Dr. Luqiu had been a television journalist for 20 years. She has covered many major international events ranging from the wars in Afghanistan and Iraq, Libya and Gaza to the tsunami in Indonesia, the earthquake in Japan and China. She also reported on Chinese political news and interviewed several Chinese leaders. Before moving to academia, she worked presenter, commentator, executive news editor for the Phoenix Satellite Television in Hong Kong.
Dr. Luqiu’s book writing and online activities have also made her recognizable in China, especially among the Internet users. In 2006, she became a Nieman fellow at Harvard University. She received her PhD in mass communication from Pennsylvania State University and obtained her master’s degree in mass communication from Hong Kong Baptist University.
She was born and raised in Shanghai and earned her bachelor’s degree in philosophy from Fudan University.
Issues and Cases in Mass Communication
Comparative and International News
Integrated Data-driven Storytelling/ Data Story Laboratory
Media Development in Global Perspective
Media and Communication in Chinese Society
Censorship and Propaganda in authoritarian regimes
The Role of Media in Social Movement
- Luqiu, L. R. (2018). Propaganda, Media, and Nationalism in Mainland China and Hong Kong. Lanham, MD: Lexington Books.
- Hatef, A., & Luqiu, R. (2020). Media and Intervention: Examining Representations of Afghan Women in The New York Times. Journalism Practice, 1-16.
- Luqiu, R., & Yang, F. (2020). Weibo diplomacy: Foreign embassies communicating on Chinese social media. Government Information Quarterly, 37 (3). https://doi.org/10.1016/j.giq.2020.101477
- Lu, S., & Luqiu, L. R. (2019). Does political efficacy equally predict news engagement across countries? A multilevel analysis of the relationship among internal political efficacy, media environment and news engagement. New Media & Society. doi: 1461444819888417.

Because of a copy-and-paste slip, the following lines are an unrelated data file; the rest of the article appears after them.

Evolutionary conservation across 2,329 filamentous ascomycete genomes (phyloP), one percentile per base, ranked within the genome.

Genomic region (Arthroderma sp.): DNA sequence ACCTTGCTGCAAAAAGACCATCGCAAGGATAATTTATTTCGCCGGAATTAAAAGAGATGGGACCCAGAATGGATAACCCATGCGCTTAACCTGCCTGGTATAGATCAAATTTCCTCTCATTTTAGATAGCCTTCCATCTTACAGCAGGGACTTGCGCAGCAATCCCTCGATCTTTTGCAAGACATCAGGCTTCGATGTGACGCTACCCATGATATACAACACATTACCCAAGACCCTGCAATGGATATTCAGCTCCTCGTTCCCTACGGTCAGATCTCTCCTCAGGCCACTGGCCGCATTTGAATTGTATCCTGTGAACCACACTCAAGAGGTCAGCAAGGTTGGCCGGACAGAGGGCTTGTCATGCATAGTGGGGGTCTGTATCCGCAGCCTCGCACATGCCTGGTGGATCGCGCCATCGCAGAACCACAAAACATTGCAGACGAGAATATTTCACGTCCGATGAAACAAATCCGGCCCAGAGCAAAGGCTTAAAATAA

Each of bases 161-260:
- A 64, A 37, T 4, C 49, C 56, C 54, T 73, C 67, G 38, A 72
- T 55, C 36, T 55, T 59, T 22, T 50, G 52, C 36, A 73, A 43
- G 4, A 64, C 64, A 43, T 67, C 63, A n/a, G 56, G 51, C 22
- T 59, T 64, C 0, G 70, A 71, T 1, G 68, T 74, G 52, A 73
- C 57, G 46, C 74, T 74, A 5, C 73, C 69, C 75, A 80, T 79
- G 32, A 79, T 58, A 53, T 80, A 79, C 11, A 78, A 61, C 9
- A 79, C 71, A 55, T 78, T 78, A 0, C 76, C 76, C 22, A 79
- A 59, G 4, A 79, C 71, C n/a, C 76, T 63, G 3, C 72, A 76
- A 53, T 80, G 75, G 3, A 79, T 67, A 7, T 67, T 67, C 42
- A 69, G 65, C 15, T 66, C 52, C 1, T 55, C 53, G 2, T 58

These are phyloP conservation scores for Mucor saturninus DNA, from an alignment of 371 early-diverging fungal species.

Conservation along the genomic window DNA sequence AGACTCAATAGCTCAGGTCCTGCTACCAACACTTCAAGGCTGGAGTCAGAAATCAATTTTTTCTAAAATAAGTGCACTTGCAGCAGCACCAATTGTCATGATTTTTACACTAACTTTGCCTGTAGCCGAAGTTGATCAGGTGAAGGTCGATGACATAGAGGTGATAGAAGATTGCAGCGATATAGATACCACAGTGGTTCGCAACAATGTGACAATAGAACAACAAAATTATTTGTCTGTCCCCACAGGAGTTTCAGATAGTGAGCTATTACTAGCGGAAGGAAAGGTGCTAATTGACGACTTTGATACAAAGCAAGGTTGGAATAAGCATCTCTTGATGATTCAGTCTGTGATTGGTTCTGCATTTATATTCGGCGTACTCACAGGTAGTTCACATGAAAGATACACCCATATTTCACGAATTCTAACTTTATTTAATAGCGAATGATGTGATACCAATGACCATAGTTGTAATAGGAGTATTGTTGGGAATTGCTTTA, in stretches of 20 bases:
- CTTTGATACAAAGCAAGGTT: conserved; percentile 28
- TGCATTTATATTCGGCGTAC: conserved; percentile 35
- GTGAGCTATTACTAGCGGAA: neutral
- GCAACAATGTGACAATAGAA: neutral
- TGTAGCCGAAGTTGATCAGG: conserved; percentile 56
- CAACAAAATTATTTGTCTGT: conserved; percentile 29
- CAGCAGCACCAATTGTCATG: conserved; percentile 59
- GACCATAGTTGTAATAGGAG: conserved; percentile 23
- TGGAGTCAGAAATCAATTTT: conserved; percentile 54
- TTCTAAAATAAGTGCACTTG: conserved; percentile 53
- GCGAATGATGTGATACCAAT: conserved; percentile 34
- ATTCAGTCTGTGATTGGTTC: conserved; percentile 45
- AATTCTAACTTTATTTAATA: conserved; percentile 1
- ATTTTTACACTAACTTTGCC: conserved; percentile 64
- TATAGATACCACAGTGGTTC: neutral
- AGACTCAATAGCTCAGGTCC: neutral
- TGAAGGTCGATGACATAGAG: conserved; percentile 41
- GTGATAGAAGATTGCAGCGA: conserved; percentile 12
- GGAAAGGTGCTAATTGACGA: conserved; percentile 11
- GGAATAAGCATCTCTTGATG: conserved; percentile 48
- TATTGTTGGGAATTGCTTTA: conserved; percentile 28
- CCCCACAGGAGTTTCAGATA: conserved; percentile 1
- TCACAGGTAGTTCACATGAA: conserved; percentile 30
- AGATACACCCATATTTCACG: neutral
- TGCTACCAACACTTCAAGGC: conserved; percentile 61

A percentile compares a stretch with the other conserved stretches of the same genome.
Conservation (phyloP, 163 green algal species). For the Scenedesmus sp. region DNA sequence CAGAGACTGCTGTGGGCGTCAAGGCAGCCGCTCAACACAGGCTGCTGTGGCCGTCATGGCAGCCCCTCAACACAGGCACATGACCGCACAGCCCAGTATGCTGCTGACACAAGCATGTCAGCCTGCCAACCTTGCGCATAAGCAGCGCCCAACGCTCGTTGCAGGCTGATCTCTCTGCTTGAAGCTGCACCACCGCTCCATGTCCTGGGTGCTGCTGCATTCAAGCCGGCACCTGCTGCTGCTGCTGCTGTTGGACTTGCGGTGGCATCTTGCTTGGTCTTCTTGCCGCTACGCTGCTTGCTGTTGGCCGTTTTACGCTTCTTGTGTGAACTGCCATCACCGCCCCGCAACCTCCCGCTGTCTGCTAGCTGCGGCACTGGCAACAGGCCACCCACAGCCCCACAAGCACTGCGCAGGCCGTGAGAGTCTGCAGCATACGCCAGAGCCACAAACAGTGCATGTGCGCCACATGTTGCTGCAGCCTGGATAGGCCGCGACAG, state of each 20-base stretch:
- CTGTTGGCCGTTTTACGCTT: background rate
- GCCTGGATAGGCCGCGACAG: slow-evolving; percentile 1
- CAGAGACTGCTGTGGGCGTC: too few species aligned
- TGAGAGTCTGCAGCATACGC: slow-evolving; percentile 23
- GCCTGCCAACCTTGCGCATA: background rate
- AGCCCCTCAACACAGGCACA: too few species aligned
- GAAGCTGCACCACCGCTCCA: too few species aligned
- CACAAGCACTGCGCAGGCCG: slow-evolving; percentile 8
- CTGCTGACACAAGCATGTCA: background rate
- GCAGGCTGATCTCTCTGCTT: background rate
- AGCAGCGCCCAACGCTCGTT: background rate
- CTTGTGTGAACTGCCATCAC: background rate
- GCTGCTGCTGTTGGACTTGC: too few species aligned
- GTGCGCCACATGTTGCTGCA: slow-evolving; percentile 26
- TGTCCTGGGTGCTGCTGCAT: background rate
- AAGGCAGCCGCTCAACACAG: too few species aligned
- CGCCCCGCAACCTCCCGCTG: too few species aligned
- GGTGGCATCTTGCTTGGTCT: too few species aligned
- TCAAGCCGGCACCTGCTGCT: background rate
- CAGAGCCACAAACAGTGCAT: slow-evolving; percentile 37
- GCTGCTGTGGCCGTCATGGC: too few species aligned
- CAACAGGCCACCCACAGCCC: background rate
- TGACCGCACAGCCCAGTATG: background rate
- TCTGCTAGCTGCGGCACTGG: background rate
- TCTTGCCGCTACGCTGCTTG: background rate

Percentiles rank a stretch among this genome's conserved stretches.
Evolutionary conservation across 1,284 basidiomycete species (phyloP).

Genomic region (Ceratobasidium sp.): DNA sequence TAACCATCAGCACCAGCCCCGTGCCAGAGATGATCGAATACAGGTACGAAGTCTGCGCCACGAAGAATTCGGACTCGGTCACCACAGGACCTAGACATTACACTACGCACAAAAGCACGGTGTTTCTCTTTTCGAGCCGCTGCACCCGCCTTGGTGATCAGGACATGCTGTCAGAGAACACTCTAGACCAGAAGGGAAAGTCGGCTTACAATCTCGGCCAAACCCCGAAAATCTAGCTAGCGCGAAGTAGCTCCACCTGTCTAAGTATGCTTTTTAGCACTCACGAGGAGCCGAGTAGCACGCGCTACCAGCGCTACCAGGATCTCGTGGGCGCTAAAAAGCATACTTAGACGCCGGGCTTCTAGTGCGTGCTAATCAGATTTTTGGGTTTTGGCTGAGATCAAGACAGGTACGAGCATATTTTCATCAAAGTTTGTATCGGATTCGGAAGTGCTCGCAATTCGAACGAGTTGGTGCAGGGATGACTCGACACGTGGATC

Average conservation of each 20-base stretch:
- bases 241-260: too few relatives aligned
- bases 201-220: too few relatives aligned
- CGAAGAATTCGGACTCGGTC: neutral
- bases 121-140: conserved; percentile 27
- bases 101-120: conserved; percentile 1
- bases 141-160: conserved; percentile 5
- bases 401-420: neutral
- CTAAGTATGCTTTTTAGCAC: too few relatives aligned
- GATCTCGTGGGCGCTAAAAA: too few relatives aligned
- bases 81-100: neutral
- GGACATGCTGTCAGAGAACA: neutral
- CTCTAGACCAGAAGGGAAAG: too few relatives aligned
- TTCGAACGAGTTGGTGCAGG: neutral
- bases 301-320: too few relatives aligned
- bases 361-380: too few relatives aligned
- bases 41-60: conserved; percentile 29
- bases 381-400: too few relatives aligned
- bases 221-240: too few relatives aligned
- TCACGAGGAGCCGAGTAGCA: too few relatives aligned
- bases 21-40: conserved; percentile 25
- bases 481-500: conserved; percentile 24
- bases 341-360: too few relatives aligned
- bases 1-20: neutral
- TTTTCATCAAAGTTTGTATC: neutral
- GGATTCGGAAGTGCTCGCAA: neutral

- Luqiu, L. R., & Yang, F. (2019). Anti-muslim sentiment on social media in China and Chinese Muslims’ reactions to hatred and misunderstanding. Chinese Journal of Communication, 1-17.
- Luqiu, L. R., Schmierbach, M., & Ng, Y. L. (2019). Willingness to follow opinion leaders: A case study of Chinese Weibo. Computers in Human Behavior, 101, 42-50.
- Luqiu, L. R., & McCarthy, J. D. (2018). Confucius institutes: The successful stealth “soft power” penetration of American universities. The Journal of Higher Education, 90 (4), 1-24.
- Luqiu, L. R., & Liu, C. (2018). A “new social class” or old friends? A study of private entrepreneurs in the national people’s congress of China. Journal of East Asian Studies, 18(3), 1-12.
- Luqiu, L. R., & Yang, F. (2018). Islamophobia in China: news coverage, stereotypes, and Chinese Muslims’ perceptions of themselves and Islam. Asian Journal of Communication, 28(6), 1-22.
- Luqiu, L. R. (2018). Counter-hegemony: grassroots use of the Internet to save dialects in China. Journal of Multilingual and Multicultural Development, 39(8), 1-12.
- Luqiu, L. R. (2017). The elephant in the room: media ownership and political participation in Hong Kong. Chinese Journal of Communication, 10(4), 360-376.
- Hatef, A., & Luqiu, L. R. (2017). Where does Afghanistan fit in China’s grand project? A content analysis of Afghan and Chinese news coverage of the One Belt, One Road initiative. International Communication Gazette, 80(6), 551-569.
- Luqiu, L. R. (2017). The cost of humour: Political satire on social media and censorship in China. Global Media and Communication, 13(2), 123-138.
- Luqiu, L. R. (2016). The Reappearance of the Cult of Personality in China. East Asia, 33(4), 289-307.
- Luqiu, L. R. (2017). Gregory Ferrell Lowe and Fiona Martin (Eds.), The Value of Public Service Media. International Journal of Communication, 11, 4.
Please go to Dr. Luqiu’s personal website: www.roseluqiu.com